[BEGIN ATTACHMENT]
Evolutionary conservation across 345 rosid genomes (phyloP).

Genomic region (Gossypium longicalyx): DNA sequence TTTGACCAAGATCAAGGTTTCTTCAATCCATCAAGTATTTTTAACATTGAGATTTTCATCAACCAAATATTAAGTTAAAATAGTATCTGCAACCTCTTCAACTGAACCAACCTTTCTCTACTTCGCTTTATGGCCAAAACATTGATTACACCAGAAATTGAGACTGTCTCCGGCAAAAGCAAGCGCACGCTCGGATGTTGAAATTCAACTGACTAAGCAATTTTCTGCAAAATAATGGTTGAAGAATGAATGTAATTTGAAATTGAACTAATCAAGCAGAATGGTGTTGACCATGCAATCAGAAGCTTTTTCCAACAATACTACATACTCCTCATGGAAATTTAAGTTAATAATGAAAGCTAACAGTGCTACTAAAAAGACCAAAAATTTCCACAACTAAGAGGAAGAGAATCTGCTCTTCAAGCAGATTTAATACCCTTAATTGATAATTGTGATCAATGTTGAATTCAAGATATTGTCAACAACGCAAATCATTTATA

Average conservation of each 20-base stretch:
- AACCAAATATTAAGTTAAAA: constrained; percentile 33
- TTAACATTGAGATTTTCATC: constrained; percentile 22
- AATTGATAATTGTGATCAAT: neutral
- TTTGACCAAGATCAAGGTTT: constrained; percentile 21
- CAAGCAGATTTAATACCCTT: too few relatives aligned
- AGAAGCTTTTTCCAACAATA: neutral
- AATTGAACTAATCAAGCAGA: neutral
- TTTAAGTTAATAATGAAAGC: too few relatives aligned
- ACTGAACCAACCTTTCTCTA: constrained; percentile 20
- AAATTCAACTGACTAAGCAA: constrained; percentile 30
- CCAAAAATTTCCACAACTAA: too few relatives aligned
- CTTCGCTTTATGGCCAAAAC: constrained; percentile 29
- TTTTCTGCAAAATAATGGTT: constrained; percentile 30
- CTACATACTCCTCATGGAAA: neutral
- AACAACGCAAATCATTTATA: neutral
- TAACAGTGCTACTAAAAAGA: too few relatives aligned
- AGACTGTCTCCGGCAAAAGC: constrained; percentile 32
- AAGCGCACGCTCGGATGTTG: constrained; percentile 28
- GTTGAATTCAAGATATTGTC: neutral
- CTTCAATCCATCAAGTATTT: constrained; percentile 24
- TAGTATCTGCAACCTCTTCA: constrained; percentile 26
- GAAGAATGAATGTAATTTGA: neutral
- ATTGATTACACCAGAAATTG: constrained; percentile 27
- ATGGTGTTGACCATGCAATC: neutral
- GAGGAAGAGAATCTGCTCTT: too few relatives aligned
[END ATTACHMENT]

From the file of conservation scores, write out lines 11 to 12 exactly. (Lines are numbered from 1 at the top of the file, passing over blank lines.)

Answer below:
- TTTAAGTTAATAATGAAAGC: too few relatives aligned
- ACTGAACCAACCTTTCTCTA: constrained; percentile 20